That such a merciless campaign could be conducted so efficiently can be partially explained by the social media firms' strategic decision to make their products accessible through external connections known as application programming interfaces, or APIs. This functionality is ostensibly designed for convenience — you can easily tweet a chosen article directly from a media outlet's website without going to twitter.com.

Internet companies love it. This convenient access ensures more users, greater engagement and a rising trove of data that they can then tap to sell more targeted ads. But there is a flip side to APIs. As The Wire outlined, Tek Fog allowed users to easily create temporary email addresses and bypass authentication systems — operatives could in effect hack into WhatsApp, Facebook, Instagram, Twitter and Telegram.

And hack they did. In a follow-up article, The Wire outlined how Tek Fog exploited vulnerabilities in these APIs to get unprecedented levels of access to social-media platforms. What's more, online operators deployed well-known and sophisticated hacking techniques to create fake news that looked like genuine articles written by the original legitimate authors, complete with realistic URLs. 

With such functionality at their fingertips, the technical prowess of the world's most powerful internet companies — from consumer-friendly apps to efficient data-crunching algorithms — could be brought to bear on anyone standing in the way of misinformation campaigns that demonize minorities, discredit political opposition and brand anyone opposing government policies as anti-national. Conscientious journalists, clear-minded citizens and millions of voters don't stand a chance.

Some groups are particularly at risk. Police in India recently arrested four suspects, all college students, for scraping the social-media profiles of Muslim women — activists, journalists, actors and politicians — and listing them for sale via an app on GitHub, the Microsoft-owned open software development platform.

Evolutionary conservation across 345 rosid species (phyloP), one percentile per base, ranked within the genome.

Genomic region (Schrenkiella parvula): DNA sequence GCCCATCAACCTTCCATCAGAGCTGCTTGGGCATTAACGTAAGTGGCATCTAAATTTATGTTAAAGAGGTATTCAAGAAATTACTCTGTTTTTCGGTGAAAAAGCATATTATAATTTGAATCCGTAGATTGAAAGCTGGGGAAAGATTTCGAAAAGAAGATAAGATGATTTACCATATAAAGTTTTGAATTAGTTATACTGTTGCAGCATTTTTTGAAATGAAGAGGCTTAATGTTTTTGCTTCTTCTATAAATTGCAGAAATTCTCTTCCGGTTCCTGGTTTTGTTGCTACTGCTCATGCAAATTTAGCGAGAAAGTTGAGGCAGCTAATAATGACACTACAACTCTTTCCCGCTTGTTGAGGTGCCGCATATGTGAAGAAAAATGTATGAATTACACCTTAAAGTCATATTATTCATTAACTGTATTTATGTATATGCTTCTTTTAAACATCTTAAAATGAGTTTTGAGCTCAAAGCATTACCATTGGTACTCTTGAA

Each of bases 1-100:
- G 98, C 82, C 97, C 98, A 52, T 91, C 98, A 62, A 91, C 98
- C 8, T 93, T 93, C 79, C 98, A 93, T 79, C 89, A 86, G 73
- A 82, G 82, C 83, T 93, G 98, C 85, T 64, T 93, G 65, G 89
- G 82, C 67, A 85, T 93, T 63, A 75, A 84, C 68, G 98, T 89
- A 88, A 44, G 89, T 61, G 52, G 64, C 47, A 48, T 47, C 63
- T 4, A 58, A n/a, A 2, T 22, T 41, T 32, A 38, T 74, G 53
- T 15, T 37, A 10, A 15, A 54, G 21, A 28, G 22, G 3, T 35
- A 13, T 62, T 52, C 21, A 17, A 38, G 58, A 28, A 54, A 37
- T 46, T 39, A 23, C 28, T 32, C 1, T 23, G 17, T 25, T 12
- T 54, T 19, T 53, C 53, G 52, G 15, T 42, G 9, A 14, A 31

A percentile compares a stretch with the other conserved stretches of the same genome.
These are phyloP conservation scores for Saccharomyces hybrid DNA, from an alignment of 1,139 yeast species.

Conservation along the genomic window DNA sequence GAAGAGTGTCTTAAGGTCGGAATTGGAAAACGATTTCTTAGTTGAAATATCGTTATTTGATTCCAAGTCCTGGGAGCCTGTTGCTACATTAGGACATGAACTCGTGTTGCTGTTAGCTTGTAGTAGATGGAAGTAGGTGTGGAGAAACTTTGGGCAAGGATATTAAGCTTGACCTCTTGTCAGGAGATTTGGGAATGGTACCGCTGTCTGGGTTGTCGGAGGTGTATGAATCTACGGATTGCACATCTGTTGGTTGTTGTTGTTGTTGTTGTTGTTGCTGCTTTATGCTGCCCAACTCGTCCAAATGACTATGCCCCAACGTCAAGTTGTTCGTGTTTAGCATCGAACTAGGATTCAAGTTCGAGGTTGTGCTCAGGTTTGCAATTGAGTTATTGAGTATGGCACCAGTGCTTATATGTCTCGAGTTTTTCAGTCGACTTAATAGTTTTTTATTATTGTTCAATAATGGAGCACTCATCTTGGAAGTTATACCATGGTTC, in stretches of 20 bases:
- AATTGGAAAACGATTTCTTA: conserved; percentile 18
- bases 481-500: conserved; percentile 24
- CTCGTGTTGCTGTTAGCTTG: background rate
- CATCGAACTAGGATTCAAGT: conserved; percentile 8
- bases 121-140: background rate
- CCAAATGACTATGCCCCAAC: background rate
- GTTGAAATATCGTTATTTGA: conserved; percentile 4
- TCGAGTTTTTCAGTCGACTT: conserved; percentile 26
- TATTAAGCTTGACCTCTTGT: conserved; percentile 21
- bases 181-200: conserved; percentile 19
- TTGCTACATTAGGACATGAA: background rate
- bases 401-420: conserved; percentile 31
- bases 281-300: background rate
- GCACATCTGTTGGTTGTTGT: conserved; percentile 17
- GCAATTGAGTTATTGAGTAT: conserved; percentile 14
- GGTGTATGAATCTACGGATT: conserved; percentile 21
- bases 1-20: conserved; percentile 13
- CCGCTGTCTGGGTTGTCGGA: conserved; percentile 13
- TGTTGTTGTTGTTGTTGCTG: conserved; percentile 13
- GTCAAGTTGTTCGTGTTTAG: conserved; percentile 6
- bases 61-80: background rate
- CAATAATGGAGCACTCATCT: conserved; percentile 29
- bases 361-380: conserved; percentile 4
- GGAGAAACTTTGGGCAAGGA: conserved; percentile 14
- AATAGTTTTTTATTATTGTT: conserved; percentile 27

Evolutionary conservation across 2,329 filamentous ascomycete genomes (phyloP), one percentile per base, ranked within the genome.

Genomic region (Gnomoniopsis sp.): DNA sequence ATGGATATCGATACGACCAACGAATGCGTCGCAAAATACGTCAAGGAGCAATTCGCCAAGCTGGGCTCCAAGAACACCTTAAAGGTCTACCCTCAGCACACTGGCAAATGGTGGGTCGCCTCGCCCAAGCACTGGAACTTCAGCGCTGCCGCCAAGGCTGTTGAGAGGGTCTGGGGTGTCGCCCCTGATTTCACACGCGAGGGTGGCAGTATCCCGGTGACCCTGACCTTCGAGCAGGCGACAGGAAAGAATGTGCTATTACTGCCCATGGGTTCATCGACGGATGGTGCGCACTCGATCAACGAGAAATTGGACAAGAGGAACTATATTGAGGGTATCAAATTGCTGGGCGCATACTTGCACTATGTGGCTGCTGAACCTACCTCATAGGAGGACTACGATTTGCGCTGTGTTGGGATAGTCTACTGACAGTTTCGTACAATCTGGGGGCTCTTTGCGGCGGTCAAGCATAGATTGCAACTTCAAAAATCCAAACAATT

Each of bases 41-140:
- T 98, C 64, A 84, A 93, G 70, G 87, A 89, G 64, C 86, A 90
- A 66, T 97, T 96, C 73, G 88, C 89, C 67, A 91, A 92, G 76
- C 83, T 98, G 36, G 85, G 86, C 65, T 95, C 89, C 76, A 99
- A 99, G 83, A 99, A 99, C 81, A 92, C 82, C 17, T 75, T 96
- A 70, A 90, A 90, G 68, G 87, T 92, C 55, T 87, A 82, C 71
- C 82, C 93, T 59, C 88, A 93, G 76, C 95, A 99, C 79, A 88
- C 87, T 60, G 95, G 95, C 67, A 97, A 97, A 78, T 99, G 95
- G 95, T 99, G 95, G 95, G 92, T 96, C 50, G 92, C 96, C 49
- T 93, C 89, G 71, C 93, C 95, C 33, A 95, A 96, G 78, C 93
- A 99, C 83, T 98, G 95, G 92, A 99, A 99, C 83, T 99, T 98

By contrast, Tek Fog is a military-grade PSYOP — psychological operations — weapon. A capability like this has so far been available only to state actors for use against enemy populations, said Anand Venkatnarayanan, an Indian internet security researcher and co-author of a 2021 book on information warfare. "Putting such a weapon in the hands of non-state actors affiliated to a political party contesting for mind space of citizens in a democracy has never been done before."

It's an effective tool to drown out questioning voices. Rohini Singh, another New Delhi-based journalist who faces online harassment routinely, worries about the future of independent reporting in India, particularly as a woman. "When you wake up to 10,000 abuses in your social-media mentions, it does affect you,"  Singh said. "Earlier, we had to worry about getting a story right. Now we have to worry about rape threats, invasion of our privacy and non-stop slander. None of us signed up for this. Journalism is not a crime."

Governments might be able to combat misinformation that infiltrates the internet, if they tried. But it's increasingly clear that they can't be relied upon to do so. That's why social-media platforms need to take the lead, and the first step will be to crack down on external access via APIs. From there, tech firms need to implement better auditing systems so that they have greater clarity on who is using their platforms, and how.

With the internet now such an important tool of modern society, it's incumbent on the companies that operate it to retake control of the technologies they built. Democracy depends on it.